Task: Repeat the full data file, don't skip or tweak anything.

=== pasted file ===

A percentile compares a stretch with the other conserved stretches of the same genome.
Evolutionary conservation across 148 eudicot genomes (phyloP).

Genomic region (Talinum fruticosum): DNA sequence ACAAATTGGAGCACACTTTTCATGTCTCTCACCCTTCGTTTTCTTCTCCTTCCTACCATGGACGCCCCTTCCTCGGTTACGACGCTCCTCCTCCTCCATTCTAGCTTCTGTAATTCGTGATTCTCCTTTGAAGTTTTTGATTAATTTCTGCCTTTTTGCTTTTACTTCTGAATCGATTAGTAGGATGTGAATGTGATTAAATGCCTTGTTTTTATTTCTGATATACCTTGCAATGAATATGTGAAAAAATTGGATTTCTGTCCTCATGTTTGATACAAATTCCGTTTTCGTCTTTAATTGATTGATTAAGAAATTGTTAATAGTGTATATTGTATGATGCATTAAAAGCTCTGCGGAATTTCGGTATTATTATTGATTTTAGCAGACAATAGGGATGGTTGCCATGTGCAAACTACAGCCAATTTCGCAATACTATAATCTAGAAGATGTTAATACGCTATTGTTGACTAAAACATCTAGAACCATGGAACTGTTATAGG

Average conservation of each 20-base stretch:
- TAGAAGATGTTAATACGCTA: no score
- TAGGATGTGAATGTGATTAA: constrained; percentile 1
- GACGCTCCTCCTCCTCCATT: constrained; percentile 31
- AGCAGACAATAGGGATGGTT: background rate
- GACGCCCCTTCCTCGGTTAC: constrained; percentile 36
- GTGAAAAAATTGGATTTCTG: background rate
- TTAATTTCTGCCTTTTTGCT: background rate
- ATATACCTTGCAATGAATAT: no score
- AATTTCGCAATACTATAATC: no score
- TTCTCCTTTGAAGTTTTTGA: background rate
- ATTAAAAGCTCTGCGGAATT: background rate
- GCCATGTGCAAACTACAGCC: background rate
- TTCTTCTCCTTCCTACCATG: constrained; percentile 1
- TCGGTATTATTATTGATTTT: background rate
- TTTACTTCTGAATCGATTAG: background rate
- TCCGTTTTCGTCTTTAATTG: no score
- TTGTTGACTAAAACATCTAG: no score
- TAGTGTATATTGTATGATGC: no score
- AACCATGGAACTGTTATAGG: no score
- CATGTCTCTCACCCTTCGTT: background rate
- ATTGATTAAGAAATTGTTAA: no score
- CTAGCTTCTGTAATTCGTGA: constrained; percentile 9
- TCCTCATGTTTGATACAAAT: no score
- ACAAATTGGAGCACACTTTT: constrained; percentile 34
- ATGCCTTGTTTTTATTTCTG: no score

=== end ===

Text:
A percentile compares a stretch with the other conserved stretches of the same genome.
Evolutionary conservation across 148 eudicot genomes (phyloP).

Genomic region (Talinum fruticosum): DNA sequence ACAAATTGGAGCACACTTTTCATGTCTCTCACCCTTCGTTTTCTTCTCCTTCCTACCATGGACGCCCCTTCCTCGGTTACGACGCTCCTCCTCCTCCATTCTAGCTTCTGTAATTCGTGATTCTCCTTTGAAGTTTTTGATTAATTTCTGCCTTTTTGCTTTTACTTCTGAATCGATTAGTAGGATGTGAATGTGATTAAATGCCTTGTTTTTATTTCTGATATACCTTGCAATGAATATGTGAAAAAATTGGATTTCTGTCCTCATGTTTGATACAAATTCCGTTTTCGTCTTTAATTGATTGATTAAGAAATTGTTAATAGTGTATATTGTATGATGCATTAAAAGCTCTGCGGAATTTCGGTATTATTATTGATTTTAGCAGACAATAGGGATGGTTGCCATGTGCAAACTACAGCCAATTTCGCAATACTATAATCTAGAAGATGTTAATACGCTATTGTTGACTAAAACATCTAGAACCATGGAACTGTTATAGG

Average conservation of each 20-base stretch:
- TAGAAGATGTTAATACGCTA: no score
- TAGGATGTGAATGTGATTAA: constrained; percentile 1
- GACGCTCCTCCTCCTCCATT: constrained; percentile 31
- AGCAGACAATAGGGATGGTT: background rate
- GACGCCCCTTCCTCGGTTAC: constrained; percentile 36
- GTGAAAAAATTGGATTTCTG: background rate
- TTAATTTCTGCCTTTTTGCT: background rate
- ATATACCTTGCAATGAATAT: no score
- AATTTCGCAATACTATAATC: no score
- TTCTCCTTTGAAGTTTTTGA: background rate
- ATTAAAAGCTCTGCGGAATT: background rate
- GCCATGTGCAAACTACAGCC: background rate
- TTCTTCTCCTTCCTACCATG: constrained; percentile 1
- TCGGTATTATTATTGATTTT: background rate
- TTTACTTCTGAATCGATTAG: background rate
- TCCGTTTTCGTCTTTAATTG: no score
- TTGTTGACTAAAACATCTAG: no score
- TAGTGTATATTGTATGATGC: no score
- AACCATGGAACTGTTATAGG: no score
- CATGTCTCTCACCCTTCGTT: background rate
- ATTGATTAAGAAATTGTTAA: no score
- CTAGCTTCTGTAATTCGTGA: constrained; percentile 9
- TCCTCATGTTTGATACAAAT: no score
- ACAAATTGGAGCACACTTTT: constrained; percentile 34
- ATGCCTTGTTTTTATTTCTG: no score